Graduate studies at Western
Ethics and Information Technology 2010 (12):343-355 (2010)
|Abstract||In this paper I use philosophical accounts on the relationship between trust and knowledge in science to apprehend this relationship on the Web. I argue that trust and knowledge are fundamentally entangled in our epistemic practices. Yet despite this fundamental entanglement, we do not trust blindly. Instead we make use of knowledge to rationally place or withdraw trust. We use knowledge about the sources of epistemic content as well as general background knowledge to assess epistemic claims. Hence, although we may have a default to trust, we remain and should remain epistemically vigilant; we look out and need to look out for signs of insincerity and dishonesty in our attempts to know. A fundamental requirement for such vigilance is transparency: in order to critically assess epistemic agents, content and processes, we need to be able to access and address them. On the Web, this request for transparency becomes particularly pressing if (a) trust is placed in unknown human epistemic agents and (b) if it is placed in non-human agents, such as algorithms. I give examples of the entanglement between knowledge and trust on the Web and draw conclusions about the forms of transparency needed in such systems to support epistemically vigilant behaviour, which empowers users to become responsible and accountable knowers|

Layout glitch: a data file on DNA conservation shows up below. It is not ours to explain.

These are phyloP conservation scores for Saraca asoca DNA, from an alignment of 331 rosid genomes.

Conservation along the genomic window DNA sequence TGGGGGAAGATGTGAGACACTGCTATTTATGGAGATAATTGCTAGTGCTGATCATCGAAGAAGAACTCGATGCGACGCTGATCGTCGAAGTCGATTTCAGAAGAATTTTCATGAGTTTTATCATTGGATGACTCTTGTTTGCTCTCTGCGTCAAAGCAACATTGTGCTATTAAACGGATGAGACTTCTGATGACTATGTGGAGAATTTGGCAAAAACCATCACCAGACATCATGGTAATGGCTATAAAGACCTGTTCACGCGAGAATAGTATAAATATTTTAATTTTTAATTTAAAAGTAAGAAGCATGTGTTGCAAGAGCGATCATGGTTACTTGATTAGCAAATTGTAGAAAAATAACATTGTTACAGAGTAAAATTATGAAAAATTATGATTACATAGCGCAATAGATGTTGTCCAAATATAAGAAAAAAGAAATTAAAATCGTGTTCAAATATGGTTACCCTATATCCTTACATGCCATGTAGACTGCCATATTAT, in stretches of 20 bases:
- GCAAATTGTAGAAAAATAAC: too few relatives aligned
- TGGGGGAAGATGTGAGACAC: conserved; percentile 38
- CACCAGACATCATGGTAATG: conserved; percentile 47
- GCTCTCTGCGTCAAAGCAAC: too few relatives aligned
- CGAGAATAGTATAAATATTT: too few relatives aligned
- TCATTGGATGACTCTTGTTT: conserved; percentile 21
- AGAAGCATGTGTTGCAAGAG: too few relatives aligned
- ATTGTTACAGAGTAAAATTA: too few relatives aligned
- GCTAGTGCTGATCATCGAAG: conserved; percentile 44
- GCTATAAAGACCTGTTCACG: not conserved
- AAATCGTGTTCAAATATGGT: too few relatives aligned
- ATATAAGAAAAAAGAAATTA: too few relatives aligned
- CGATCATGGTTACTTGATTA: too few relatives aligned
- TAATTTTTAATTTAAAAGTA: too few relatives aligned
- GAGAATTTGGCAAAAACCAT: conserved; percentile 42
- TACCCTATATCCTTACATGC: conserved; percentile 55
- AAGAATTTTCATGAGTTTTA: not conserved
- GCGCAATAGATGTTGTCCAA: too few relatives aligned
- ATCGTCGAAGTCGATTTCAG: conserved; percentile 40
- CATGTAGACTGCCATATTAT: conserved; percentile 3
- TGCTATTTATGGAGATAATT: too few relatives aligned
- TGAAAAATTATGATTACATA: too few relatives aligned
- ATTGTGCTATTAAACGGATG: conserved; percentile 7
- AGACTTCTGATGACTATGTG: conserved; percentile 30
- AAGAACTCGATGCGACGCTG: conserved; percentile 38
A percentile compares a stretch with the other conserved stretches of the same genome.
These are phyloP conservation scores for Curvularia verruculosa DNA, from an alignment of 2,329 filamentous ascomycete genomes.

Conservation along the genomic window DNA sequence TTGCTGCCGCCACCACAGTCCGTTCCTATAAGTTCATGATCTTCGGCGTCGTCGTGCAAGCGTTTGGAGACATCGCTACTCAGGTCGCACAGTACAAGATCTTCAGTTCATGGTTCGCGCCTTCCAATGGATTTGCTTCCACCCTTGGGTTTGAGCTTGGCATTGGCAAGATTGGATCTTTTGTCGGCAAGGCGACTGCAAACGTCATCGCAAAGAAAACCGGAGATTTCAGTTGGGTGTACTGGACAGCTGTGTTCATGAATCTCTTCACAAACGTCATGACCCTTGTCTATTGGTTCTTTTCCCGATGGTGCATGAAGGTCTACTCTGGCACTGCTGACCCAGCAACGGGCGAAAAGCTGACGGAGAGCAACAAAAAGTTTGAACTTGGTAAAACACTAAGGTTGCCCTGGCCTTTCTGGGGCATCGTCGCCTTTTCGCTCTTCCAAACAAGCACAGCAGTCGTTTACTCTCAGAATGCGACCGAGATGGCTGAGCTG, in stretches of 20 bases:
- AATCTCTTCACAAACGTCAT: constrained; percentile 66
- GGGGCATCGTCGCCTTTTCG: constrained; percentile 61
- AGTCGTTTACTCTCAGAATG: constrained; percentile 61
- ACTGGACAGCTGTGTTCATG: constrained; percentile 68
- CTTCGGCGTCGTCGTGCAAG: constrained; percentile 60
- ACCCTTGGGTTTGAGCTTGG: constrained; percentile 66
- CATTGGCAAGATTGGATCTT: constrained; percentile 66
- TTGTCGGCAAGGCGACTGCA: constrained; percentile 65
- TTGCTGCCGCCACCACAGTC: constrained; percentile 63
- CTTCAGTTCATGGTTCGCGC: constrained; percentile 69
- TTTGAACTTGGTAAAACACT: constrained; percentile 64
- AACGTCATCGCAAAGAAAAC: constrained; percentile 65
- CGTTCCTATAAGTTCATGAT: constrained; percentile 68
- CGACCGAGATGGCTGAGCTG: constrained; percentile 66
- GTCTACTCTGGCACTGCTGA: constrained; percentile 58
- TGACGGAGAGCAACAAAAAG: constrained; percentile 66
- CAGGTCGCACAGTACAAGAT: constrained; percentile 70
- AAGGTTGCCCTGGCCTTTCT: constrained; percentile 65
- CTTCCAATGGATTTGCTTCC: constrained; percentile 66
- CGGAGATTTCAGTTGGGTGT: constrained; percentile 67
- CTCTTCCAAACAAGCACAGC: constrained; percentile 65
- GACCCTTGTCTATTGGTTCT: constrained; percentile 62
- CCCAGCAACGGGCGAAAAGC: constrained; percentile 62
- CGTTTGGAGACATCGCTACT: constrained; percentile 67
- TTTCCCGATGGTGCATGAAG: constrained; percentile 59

|Keywords||Knowledge Recommender systems Trust Wikipedia Web Algorithmic authority Epistemic practices Socio-technical epistemic systems|
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